The choice of career by final year medical students: the Port Harcourt experience
Background: The distribution of specialists in our environment is not even. Several factors affect the choice of career by intending specialists. Aim: To assess the attitude of final year medical students to specialist training, and the factors affecting their choice of career. Methods: Structured questionnaires were distributed to a set of final year medical students of the University of Port Harcourt for completion during their final rotation in medicine and surgery. They were designed to assess the students\' biodata, the likely area of specialization, the reasons for the choice made, and the stage in their training when the choice was made. The responses were then analyzed. Results: Of the 86 students, only 64 fully completed the questionnaires. Their ages ranged from 22 to 40 years (mean 26; SD 2.78). The male to female ratio was 1:1. Most of the students (70.3%) had spent 6-7 years in school. All students believed it was necessary to undertake specialist training. Obstetrics & Gynaecology and Surgery were the most favoured choices. Satisfactory practice outcome and motivation by a mentor were the most common reasons for their choices. Majority of the students made their choices in their 5th and 6th year in school. Conclusion: All the students believed that it is necessary to undertake specialist training, majority of them choosing Obstetrics & Gynaecology and Surgery. The influence of mentors could help in getting students interested in careers that are considered unattractive.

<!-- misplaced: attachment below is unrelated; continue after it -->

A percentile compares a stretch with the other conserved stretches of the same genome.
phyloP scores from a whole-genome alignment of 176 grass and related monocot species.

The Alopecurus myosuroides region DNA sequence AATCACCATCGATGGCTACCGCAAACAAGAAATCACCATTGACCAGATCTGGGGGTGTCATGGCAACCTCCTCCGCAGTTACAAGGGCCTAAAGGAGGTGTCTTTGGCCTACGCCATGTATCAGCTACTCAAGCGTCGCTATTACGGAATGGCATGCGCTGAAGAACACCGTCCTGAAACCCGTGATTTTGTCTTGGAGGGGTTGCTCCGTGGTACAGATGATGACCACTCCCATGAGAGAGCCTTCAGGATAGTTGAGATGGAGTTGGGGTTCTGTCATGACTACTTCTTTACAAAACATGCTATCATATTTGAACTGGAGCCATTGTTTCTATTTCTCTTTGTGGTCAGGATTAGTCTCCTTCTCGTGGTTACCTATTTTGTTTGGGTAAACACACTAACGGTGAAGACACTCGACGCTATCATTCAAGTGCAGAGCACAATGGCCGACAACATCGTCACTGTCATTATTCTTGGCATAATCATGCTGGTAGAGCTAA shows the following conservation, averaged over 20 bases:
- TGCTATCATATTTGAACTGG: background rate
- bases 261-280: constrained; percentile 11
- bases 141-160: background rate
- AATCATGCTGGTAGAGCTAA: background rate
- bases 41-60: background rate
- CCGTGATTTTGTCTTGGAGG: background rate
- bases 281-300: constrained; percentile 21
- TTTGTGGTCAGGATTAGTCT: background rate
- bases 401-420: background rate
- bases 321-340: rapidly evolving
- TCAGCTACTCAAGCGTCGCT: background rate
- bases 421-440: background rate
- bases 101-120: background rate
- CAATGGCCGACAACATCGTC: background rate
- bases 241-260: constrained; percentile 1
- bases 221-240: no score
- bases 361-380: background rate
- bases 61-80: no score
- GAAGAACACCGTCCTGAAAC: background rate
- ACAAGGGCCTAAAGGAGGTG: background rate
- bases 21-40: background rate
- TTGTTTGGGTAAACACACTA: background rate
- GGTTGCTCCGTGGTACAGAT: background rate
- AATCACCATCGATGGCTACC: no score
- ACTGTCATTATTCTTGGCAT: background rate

Keywords: Choice of career, Final year medical students, Port Harcourt
PHMJ Vol. 2 (2) 2008: pp. 161-165
Manuscripts published do not necessarily reflect the opinion of the Editorial Board but that of the author(s).